It is well known that the solution to the optimization problems proposed in Principal Components and Canonical Correlation Analysis are given by the solution to eigenvalue problems and generalized eigenvalue problems respectively. My linear algebra is quite rusty and I wanted to know if anyone could give me a semi-formal, albeit intuitive explanation on why this is so.

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    $\begingroup$ Step-by-step math algorithm of CCA is given here. Algorithm of PCA is easier and is repeated in numerous places on this site; to cite some of my own posts: decomposition; loadings; loadings vs eigenvectors; complete output. $\endgroup$ – ttnphns Mar 3 '14 at 6:45
  • $\begingroup$ The problem of CCA is a bit closer to multivariate multiple regression than to PCA: 1, 2. $\endgroup$ – ttnphns Mar 3 '14 at 6:46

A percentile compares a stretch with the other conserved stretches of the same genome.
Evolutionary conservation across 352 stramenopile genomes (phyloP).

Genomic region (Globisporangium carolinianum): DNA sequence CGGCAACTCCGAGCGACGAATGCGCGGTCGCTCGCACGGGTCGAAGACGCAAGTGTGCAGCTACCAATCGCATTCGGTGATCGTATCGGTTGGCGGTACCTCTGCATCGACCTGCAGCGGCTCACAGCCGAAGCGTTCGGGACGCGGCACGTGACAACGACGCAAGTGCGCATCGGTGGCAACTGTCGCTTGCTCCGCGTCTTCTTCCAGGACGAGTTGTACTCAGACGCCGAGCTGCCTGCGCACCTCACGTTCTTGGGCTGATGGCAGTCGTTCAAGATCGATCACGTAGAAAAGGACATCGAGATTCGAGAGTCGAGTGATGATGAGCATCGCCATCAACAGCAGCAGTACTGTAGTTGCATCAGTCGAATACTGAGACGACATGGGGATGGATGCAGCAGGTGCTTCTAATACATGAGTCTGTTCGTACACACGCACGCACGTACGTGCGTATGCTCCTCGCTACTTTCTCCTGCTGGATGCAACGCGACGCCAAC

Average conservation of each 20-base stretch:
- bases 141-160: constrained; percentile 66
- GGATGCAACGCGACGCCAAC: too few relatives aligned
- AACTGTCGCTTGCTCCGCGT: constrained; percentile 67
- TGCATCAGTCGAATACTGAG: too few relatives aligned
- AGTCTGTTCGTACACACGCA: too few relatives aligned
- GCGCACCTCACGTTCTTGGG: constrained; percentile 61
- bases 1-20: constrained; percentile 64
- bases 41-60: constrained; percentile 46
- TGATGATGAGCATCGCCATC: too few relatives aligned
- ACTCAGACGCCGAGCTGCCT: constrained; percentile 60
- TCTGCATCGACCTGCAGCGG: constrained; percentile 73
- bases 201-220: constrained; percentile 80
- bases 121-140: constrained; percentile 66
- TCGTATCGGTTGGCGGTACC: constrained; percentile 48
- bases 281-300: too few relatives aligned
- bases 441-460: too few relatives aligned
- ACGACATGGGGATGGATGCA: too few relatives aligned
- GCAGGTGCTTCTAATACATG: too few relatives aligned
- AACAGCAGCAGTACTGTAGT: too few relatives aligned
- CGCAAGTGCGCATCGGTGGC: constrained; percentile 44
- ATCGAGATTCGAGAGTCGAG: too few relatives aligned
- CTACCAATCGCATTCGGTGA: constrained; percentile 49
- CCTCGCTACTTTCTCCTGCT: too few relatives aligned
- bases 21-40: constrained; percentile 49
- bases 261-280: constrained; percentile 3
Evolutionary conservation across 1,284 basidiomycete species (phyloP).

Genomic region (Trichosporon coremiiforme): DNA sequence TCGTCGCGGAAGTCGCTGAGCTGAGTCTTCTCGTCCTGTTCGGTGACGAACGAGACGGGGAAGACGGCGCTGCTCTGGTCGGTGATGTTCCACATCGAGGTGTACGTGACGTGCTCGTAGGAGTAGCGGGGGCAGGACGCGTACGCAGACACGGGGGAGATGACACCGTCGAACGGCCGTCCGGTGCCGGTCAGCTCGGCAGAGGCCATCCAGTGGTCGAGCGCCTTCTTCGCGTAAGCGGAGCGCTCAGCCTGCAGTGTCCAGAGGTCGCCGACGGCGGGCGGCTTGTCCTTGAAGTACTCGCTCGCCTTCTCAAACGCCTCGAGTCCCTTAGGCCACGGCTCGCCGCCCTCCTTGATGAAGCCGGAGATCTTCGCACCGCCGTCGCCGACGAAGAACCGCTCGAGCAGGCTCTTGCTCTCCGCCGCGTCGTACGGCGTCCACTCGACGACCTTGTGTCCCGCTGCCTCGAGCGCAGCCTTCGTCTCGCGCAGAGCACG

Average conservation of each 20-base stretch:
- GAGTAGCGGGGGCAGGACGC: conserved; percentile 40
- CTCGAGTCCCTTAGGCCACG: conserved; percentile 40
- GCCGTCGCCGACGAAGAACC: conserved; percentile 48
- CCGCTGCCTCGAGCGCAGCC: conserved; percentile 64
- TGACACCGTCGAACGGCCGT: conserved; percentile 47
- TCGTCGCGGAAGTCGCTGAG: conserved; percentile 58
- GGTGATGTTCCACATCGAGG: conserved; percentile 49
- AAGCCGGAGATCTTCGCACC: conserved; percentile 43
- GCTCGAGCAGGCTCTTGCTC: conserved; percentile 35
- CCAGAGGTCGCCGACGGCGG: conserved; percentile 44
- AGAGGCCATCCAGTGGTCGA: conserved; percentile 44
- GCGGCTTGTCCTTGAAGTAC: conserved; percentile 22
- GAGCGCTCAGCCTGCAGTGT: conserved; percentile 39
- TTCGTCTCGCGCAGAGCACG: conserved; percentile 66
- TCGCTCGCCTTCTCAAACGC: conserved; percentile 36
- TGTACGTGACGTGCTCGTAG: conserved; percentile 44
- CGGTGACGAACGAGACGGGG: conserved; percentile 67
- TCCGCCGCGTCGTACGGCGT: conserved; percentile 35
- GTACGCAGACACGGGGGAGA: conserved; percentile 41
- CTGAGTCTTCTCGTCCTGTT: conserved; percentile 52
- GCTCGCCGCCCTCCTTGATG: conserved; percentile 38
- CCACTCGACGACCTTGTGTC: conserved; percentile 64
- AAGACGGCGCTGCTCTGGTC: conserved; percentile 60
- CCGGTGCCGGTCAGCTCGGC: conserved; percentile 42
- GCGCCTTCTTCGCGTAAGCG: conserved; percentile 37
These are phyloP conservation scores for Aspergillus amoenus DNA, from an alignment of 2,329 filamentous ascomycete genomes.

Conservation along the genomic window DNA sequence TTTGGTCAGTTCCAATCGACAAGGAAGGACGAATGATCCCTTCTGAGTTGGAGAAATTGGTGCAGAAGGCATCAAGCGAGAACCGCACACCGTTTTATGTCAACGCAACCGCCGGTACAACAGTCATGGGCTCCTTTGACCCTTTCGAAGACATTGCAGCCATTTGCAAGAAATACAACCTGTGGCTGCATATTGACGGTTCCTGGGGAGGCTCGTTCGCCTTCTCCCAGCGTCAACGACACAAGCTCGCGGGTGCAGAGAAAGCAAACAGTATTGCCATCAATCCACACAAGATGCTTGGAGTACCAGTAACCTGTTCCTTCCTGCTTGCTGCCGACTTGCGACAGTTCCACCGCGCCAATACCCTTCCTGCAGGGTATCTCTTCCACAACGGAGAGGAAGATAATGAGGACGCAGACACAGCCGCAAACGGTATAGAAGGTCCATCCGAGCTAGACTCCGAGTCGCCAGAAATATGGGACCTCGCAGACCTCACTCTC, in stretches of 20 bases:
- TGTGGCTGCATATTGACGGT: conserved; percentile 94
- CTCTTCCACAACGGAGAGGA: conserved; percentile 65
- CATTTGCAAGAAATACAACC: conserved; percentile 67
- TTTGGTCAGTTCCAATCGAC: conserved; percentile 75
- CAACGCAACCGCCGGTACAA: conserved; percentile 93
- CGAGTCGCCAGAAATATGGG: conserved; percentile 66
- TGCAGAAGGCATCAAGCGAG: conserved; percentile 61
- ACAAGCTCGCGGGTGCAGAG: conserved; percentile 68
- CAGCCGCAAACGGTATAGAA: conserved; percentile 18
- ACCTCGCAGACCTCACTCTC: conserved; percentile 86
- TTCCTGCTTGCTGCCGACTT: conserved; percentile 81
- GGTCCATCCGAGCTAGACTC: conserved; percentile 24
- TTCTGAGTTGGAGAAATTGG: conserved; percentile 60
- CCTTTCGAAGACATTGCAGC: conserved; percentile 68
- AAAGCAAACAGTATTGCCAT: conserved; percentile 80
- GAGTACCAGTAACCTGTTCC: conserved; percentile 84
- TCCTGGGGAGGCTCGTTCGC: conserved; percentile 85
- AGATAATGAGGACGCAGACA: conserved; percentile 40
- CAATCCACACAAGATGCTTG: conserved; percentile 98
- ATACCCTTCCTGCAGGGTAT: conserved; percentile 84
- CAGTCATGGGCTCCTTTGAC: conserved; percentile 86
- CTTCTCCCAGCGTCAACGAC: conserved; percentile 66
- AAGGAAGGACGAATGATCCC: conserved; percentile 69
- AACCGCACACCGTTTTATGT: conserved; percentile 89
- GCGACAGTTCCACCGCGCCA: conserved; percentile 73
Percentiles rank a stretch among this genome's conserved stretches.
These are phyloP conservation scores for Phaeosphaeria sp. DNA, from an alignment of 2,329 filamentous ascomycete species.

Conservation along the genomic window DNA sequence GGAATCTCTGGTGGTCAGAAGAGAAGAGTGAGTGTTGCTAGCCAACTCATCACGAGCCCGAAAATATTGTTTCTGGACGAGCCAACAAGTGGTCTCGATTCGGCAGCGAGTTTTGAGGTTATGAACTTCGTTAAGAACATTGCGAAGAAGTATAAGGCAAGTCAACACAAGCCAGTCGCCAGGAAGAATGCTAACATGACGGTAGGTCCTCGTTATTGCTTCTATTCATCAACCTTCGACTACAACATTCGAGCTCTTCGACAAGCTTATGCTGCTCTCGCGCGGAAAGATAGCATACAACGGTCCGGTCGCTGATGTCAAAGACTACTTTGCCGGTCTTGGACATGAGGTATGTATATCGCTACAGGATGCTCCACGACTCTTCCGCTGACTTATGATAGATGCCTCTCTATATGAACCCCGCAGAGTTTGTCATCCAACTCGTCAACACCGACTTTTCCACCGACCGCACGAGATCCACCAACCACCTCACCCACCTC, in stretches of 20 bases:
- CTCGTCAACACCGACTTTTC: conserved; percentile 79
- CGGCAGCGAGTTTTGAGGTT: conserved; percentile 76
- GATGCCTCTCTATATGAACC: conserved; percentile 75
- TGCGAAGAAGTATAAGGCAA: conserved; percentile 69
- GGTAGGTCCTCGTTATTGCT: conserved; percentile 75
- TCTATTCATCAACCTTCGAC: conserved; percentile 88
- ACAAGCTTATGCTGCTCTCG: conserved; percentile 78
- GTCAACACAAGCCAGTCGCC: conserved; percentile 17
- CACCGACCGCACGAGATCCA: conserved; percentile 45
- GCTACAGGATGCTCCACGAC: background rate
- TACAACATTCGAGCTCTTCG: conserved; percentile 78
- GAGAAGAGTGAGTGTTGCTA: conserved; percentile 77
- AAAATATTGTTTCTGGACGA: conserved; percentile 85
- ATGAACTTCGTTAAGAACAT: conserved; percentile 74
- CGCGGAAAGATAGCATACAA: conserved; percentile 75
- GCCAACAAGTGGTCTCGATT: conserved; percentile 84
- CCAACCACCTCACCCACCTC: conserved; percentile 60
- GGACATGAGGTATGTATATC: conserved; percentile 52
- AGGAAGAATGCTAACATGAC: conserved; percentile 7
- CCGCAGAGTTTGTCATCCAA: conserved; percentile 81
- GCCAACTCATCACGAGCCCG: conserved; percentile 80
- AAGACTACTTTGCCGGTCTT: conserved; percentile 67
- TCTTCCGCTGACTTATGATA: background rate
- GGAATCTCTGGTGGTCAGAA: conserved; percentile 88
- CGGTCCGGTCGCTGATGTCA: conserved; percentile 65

• $\begingroup$ If your question is specifically about eigen-decompositions... In PCA, we have one set of variables, and so the matrix to decompose is symmetric (=> standard eigen-problem). In CCA or discriminant analysis we have 2 sets counter each other, so the matrix is asymmetric (=> generalized eigen-problem, it can be solved in various bypassing tricks). $\endgroup$ – ttnphns Mar 3 '14 at 6:57
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    $\begingroup$ I recommend this simple and concise paper: M. Borga, T. Landelius, H. Knutsson (1998). A Unified Approach to PCA, PLS, MLR and CCA. $\endgroup$ – user603 Mar 3 '14 at 10:11
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    $\begingroup$ Perhaps my CCA by rotation is instructive for an old rusty linear-algebra dog... See go.helms-net.de/stat/sse/cancorr150712.htm $\endgroup$ – Gottfried Helms Jul 13 '15 at 16:50